I often have sales people ask me if it's o.k. to tell someone, "I don't know the answer to that question". I always tell them "sure it is, in fact it's a lot better than trying to make something up that could backfire or be wrong!" No one knows everything (well, almost no one!) and no one expects you to have an answer to every question. In fact not having all the answers will make you seem a little more "human" and probably set people at ease...besides nobody likes a "know it all".
However, not having the answer and saying "I don't know" can become a problem when you've said it ten times and your prospect/customer begins to feel that you bring them no value. In a business that has highly complex products or services that require a lot of technical knowledge this can become a real problem for both sales people as well as their sales managers.
For sales people, lack of product knowledge can create "call reluctance" because not knowing the answer over and over again can make people feel like they are "failing". It also extends what we refer to as "ramp up time". Ramp up time refers to the length of time required to learn all of the product knowledge required to be able to answer questions and be effective on sales calls. In some cases, this could make the time it takes a sales person to "get ready" to make calls extremely long. In fact in some situations almost impossible when you consider some of the companies that have literally thousands of products, how could anyone know everything?
So when you get a questions that you don't have an answer to instead of saying "I don't know..." try finding out why they asked. Instead of answering or not knowing, simply say "that sounds important, why did you ask"? You might be surprised by what you find out.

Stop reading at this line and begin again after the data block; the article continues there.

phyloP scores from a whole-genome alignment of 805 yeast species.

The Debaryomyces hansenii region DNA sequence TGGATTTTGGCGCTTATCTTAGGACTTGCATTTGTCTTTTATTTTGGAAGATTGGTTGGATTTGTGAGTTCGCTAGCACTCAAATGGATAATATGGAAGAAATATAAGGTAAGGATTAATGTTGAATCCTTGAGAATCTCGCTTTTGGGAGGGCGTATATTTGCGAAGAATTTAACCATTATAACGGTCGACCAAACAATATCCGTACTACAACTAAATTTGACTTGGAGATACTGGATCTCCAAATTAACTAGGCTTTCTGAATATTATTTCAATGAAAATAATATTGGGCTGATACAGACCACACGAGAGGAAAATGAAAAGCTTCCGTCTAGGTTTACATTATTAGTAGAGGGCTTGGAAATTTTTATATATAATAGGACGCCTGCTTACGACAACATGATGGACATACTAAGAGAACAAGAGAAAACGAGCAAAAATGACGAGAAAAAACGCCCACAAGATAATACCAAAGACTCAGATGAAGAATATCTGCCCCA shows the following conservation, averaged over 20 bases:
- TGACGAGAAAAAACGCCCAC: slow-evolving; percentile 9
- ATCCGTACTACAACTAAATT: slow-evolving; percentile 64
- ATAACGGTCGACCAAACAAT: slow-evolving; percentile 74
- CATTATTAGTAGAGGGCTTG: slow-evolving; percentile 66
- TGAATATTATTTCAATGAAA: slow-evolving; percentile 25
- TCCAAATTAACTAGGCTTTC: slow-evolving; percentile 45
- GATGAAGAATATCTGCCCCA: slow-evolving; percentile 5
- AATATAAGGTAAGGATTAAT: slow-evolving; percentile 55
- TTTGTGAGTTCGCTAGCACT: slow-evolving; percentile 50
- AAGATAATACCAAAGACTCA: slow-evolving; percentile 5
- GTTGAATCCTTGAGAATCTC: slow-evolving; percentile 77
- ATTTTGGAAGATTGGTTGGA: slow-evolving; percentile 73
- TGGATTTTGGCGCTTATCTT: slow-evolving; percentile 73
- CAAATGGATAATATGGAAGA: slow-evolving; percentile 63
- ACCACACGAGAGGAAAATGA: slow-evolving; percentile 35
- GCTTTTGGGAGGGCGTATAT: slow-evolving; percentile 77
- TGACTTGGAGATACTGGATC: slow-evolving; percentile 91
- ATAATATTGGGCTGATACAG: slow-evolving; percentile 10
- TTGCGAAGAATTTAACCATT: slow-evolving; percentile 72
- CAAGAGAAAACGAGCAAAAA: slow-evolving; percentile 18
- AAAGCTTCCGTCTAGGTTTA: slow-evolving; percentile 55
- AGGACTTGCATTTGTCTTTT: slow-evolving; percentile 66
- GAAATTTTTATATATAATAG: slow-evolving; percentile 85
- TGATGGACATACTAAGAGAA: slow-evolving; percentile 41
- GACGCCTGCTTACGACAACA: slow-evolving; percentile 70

Here is a hypothetical example that relates to a company that sells drill bits:
How long should I expect one of your carbide drill bits to last?
Now, let's suppose you don't know. You could say "I don't' know, let me get back to you". You end up providing little value, lengthen the selling cycle and leave your prospect "vulnerable" to someone else who might have the answer.
Or, you could say, "that sounds important, why did you ask". You might hear something like this:
Our current supplier can't seem to get us anything that will last and we are forced to slow down production because we have to stop and change drill bits to often".
Now you've found the real reason they asked the question and can have a better discussion on what might solve the problem. So next time don't be so quick to say "I don't' know", instead of giving an answer try asking a question!
Action Step: Create a list of questions that you think you might get and practice this technique.